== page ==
SMALL - espritmodel.com SMALL - Telemetry SMALL - Radio
Reply
Thread Tools
Old Oct 12, 2010, 08:06 AM
Registered User
Joined Oct 2010
1 Posts
Question
How to fly with nose-in and nose-out

How can I study flying Nose-in and Nose-out
mehealatorx is offline Find More Posts by mehealatorx
Reply With Quote
Sign up now
to remove ads between posts
Old Oct 12, 2010, 09:37 AM
Glenn
wellington53's Avatar
United States, WI, Oconto Falls
Joined Jan 2004
2,751 Posts
How can you study????
wellington53 is offline Find More Posts by wellington53
Reply With Quote
Old Oct 12, 2010, 09:55 AM
Registered User
vicovaludemero's Avatar
USA, NY, Cedarhurst
Joined Mar 2010
1,008 Posts
By doing it....
vicovaludemero is offline Find More Posts by vicovaludemero
Reply With Quote
Old Oct 12, 2010, 07:34 PM
Incurable heli addict
McKrackin's Avatar
Southern Ohio
Joined Mar 2009
1,340 Posts
Sim
McKrackin is offline Find More Posts by McKrackin
Reply With Quote
Old Oct 13, 2010, 03:31 AM
Registered User
Letchworth, Great Britain (UK)
Joined Jul 2004
12,004 Posts
Welcome to the forum

It's impossible to learn any kind of flying by studying books. The best course of action is an instructor.

The reason you can't learn from books is that your hand/eye/brain coordination needs to be trained so that you automatically react, with thinking about any "rules", to the movement of the aircraft -- or, some would say, predict the movement of the aircraft. You can only achieve that with hands-on experience.

Most people here would recommend a good simulator, such as Phoenix or Realflight, for a start, or even the free FMS. In my case I got a coaxial heli and learned on that. It's much more stable than a CP heli and can stand a few bad landings, but it at least gets you used to using the controls. If you do go the coaxial route, just make sure it's one with full 4-channel control, not the really cheap ones which often have just 3 or even 2 control functions.
abenn is offline Find More Posts by abenn
Reply With Quote
Old Oct 13, 2010, 09:27 AM
F-H
Joined Jun 2010
151 Posts
I agree with abenn. However, sometime getting an rc book can help us to understand more about the setting, maintenance and some basic knowledge about RC models clearly and quickly I do found this one : rceguide.com
You could take as a reference.
Have a nice day!
highbird is offline Find More Posts by highbird
Reply With Quote
Old Oct 14, 2010, 12:28 AM
unlicensed helicopter nut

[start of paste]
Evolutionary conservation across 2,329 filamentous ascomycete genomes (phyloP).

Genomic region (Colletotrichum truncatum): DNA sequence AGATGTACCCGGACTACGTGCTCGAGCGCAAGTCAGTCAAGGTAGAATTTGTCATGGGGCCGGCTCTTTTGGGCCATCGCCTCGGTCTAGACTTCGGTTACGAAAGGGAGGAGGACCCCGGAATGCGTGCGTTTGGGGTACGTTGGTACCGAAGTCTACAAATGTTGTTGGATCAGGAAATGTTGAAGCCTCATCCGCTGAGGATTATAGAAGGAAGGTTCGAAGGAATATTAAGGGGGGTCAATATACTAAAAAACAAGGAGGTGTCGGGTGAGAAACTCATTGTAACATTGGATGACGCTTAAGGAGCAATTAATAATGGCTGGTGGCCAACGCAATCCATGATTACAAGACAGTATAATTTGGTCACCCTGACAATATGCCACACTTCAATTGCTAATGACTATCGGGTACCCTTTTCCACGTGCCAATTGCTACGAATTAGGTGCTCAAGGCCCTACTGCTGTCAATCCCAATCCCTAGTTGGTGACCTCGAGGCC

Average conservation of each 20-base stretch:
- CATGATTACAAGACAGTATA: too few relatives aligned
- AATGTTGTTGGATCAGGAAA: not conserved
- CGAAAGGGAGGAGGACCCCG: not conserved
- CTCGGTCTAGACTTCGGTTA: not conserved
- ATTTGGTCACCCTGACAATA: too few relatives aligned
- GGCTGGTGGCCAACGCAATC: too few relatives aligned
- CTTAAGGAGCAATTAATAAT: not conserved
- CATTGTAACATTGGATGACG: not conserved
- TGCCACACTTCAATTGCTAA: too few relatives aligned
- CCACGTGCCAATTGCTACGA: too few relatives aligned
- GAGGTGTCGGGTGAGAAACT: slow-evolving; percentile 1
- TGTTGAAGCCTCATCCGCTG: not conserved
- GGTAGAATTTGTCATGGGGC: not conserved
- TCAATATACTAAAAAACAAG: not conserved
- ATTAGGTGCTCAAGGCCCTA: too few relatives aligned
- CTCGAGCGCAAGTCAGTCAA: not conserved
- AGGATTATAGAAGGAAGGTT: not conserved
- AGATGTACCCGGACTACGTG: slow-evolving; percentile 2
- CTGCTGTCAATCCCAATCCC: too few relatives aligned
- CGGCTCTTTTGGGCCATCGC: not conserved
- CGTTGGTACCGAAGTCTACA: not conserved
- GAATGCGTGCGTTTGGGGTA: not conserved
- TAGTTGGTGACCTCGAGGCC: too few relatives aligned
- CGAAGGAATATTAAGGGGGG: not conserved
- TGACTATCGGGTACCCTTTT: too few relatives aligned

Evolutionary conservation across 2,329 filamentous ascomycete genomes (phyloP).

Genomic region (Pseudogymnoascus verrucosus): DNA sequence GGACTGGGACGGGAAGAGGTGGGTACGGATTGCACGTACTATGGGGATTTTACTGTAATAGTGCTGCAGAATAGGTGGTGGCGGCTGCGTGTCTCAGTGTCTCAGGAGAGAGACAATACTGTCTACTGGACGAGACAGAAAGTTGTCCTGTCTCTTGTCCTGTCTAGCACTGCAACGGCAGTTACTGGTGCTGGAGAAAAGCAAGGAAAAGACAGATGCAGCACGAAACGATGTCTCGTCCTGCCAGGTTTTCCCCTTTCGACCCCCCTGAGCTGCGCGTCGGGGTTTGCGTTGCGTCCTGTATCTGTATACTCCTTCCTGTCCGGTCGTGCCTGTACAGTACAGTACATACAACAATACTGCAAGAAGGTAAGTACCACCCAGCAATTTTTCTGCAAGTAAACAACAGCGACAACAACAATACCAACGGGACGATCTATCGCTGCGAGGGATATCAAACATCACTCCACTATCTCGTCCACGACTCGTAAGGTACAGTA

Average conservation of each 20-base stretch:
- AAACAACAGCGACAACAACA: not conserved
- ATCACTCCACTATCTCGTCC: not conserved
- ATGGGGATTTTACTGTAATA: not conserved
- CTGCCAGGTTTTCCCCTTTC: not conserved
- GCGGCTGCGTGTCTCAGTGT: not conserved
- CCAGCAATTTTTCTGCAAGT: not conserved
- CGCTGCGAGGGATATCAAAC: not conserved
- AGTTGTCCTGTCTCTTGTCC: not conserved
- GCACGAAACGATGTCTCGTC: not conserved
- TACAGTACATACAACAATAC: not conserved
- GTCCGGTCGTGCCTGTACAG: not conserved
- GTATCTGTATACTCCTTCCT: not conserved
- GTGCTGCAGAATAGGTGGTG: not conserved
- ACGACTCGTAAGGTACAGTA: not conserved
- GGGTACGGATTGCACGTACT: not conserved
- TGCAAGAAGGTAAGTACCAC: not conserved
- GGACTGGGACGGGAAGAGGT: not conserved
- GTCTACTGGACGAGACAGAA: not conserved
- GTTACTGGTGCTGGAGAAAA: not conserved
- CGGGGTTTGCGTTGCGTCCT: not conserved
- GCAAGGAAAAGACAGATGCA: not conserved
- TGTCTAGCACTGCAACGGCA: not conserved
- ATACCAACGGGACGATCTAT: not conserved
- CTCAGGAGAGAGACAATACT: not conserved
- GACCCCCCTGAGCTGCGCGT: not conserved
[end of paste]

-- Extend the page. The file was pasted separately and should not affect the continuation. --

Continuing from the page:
zen@lanset.com's Avatar
Berkeley, California
Joined Jan 2007
3,699 Posts
The relative ease and cost of getting it nose-in depends in part on the helicopter you fly to achieve this orientation. An inexpensive fixed pitch heli such as the E_sky Honey Bee or Walkera #4 are less fragile and cheaper to repair than a collective pitch bird.
zen@lanset.com is offline Find More Posts by zen@lanset.com
Reply With Quote
Old Oct 14, 2010, 05:23 AM
Registered User
Joined Sep 2010
9 Posts
Practice again and again. Of course, the choice of RC heli is also very important
kukger is offline Find More Posts by kukger
Reply With Quote
Old Oct 14, 2010, 09:29 AM
Fueled by Arabica Beans
ChillPhatCat's Avatar
United States, NY, Syracuse
Joined Oct 2008
4,063 Posts
You can get FMS with a controller for $20. Install that and fire up the Hughes heli that comes with it... That's the cheapest way to start practicing. It's not the most realistic on the market, but it's good enough to learn orientation.
ChillPhatCat is online now Find More Posts by ChillPhatCat
Reply With Quote
Reply


Thread Tools

Similar Threads
Category Thread Thread Starter Forum Replies Last Post
Discussion How far you dare to fly with your multi-rotor helis? FlyingMcCoy FPV Talk 23 Jan 03, 2011 06:59 PM
Question Difference in how smaller planes fly compared to 70" + planes fltekdiver Electric Plane Talk 30 Sep 10, 2010 06:31 PM
Discussion how does the sebart katana do with glow in the nose? Austis 3D / Fun Fly Fuel Planes 1 Mar 25, 2008 03:25 PM
Discussion How to fly 'Nose in' ??? Andy_Peace Coaxial Helicopters 25 Jun 25, 2007 09:13 AM